entered 160 acres, where he now lives, as a homestead at that time. He has been successful in his farming
operations, and owns, in addition to his original farm, 160 acres of good land in section 24. All the improvements
on his place are the result of his own labor. He started with none too much of this world's goods, but by thrift,
economy and strict attention to his business duties, he has acquired a competence and is now fairly well-to-do. He
devotes his time to general farming and stock raising. Politically he is a Republican, and is also a member of the
board of school directors.
Mr. Carlson was married in 1867, in his native land, to Miss Mary Olson, and they are the parents of eight children,
viz.: Hannah, now the wife of Dick Heidland; Ida, wife of Dick De Nuy; Conrad, Alma, Ludwig, Eddie, Huldah, and
Albeda. Both he and wife are devout Christians and members of the Baptist church.
confidence of the entire community, and during his short period of life here has made many warm friends and a host
He was born in Boscobel, Wis., October 11, 1869. His father, Dr. Charles S. K. Bailey, was a graduate of the
Baltimore and Philadelphia Medical Colleges, and also of the University of New York, and he practiced for many
years in Boscobel. During the war he was an examining surgeon at Woodman, Wis., and in 1871 he removed to Colorado
for his health, later to San Francisco, and in the latter city he passed away, his death occurring in September,
1876. He married Mrs. Eleanor O. Jackson, nee Woolley, a native of Watertown, N. Y., and to them were born three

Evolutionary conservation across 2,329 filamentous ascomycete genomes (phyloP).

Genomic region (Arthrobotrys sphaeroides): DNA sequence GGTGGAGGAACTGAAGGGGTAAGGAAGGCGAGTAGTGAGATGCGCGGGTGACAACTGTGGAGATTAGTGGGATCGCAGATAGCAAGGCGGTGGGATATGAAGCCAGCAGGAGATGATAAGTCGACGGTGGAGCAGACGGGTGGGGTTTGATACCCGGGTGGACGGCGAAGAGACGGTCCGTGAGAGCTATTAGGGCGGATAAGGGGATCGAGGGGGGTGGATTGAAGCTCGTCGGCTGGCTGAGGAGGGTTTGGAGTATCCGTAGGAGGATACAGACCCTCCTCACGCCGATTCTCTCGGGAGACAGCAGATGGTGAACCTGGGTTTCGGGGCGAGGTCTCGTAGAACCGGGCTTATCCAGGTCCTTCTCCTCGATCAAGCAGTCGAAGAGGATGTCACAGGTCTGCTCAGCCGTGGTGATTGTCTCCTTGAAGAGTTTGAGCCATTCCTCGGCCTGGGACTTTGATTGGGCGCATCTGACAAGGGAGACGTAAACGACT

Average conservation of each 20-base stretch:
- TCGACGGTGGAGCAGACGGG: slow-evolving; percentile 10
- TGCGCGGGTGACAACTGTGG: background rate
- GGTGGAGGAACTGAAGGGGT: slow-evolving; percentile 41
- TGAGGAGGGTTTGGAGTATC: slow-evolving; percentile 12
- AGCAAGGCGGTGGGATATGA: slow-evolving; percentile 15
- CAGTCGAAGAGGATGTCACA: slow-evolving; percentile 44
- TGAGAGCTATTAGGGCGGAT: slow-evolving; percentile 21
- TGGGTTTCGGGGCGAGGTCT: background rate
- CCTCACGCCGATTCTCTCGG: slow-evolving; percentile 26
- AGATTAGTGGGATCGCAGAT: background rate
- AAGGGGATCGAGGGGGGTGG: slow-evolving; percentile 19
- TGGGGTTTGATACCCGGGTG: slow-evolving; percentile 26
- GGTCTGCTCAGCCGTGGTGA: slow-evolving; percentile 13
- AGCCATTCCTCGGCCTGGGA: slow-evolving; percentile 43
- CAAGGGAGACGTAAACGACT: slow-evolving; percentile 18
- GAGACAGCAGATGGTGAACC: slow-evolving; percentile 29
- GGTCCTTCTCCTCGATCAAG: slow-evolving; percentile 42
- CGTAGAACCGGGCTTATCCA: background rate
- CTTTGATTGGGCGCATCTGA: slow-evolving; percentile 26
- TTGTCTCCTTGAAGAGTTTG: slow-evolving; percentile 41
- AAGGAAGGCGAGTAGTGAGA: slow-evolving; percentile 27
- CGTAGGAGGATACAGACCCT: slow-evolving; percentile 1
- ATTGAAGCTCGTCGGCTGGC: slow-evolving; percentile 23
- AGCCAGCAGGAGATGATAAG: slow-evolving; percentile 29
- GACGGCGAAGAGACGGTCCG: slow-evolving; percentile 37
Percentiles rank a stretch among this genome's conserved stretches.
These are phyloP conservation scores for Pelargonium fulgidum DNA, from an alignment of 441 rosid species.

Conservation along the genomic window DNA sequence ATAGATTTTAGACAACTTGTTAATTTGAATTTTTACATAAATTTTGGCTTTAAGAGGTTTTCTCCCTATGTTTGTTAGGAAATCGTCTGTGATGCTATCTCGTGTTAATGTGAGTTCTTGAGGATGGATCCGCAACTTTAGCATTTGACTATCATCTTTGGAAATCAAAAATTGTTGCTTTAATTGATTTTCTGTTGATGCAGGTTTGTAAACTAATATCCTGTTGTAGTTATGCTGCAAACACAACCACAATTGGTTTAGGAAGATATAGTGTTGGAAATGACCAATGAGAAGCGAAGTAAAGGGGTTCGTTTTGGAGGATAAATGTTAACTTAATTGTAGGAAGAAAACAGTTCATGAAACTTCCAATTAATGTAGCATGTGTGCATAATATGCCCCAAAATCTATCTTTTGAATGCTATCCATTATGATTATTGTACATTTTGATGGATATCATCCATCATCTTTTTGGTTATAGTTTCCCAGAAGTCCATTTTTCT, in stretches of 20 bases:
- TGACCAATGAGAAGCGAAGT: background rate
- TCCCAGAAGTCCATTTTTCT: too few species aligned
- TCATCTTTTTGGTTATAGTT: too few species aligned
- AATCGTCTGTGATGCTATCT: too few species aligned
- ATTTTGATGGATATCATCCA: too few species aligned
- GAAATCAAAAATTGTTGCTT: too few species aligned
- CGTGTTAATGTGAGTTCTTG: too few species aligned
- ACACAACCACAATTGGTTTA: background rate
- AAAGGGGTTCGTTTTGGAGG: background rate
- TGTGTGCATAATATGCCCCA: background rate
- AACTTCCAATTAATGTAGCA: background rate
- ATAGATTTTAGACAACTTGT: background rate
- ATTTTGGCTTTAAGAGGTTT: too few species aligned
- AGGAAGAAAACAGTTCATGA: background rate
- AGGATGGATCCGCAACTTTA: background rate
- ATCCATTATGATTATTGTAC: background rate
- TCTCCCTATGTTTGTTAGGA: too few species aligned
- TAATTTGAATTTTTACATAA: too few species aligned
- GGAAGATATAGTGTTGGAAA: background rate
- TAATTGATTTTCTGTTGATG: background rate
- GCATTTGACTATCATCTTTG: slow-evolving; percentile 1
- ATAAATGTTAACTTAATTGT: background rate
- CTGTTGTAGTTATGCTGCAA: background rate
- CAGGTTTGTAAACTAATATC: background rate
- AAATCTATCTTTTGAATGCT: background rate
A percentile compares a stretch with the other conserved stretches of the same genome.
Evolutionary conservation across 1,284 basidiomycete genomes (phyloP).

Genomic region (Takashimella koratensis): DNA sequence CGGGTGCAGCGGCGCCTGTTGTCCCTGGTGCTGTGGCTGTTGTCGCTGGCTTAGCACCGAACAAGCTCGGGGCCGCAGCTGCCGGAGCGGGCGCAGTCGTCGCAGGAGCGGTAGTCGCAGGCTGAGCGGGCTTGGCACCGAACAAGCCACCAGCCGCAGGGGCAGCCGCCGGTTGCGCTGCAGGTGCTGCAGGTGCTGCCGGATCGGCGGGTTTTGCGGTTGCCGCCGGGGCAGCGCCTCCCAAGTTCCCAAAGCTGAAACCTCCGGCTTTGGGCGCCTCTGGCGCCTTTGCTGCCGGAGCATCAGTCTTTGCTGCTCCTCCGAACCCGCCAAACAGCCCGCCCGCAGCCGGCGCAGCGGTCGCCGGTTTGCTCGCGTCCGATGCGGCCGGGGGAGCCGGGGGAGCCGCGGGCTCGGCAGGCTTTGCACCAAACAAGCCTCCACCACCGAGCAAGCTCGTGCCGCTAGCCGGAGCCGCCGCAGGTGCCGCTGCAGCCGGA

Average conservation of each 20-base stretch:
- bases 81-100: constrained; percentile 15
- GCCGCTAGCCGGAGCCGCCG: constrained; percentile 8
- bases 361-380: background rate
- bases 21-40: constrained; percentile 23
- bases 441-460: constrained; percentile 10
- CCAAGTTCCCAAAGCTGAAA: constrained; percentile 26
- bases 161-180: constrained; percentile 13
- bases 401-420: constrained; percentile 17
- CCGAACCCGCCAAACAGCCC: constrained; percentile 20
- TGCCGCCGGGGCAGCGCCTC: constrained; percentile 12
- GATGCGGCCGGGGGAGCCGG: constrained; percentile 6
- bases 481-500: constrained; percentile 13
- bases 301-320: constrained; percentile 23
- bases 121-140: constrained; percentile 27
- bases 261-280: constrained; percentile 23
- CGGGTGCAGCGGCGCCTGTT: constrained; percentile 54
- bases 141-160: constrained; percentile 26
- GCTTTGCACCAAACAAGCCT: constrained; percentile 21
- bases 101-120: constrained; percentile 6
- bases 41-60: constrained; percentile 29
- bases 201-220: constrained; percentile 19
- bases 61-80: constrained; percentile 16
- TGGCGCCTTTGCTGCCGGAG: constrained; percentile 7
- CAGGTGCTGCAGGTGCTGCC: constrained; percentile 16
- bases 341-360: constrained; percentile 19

childrenEffie L., Frank M. and Myrtle F. The mother of our subject still survives.
Frank M. when he was three years of age was adopted by an English family by the name of Hoskin, then residing in
Lancaster, Wis., and with his foster parents he lived some nine years. At the expiration of that time, his mother
having re-married, he went to live with her for two years, and then he started out for himself. The first summer
he found employment on a ferry boat at Specht's Ferry, Iowa, and in the spring of 1884 he went to Rock county,
Minn., putting in the season at farm labor. In November of the same year he entered the printing establishment
publishing the Beaver Creek Graphic as "devil" and there learned the printer's trade. After two years of
service he secured a position on the Valley Springs Enterprise, published at Valley Springs, S. Dak., but he only
remained with this paper until September, 1888, when he returned to Rock county, Minn., and was employed in the
office of the Rock County News, published at Luverne. He remained on the staff of the latter paper until August,
1893, and during that period he established The Western Literary journal, but this he only operated about a year,
after which he abandoned the enterprise, and went to Hills, Minn., where he established the Hills Crescent. That
paper he continued until March, 1896, at which time, as stated above, he came to Vermillion. He owns the Clay
County Freeman, which he purchased on arrival, and is its editor-in-chief.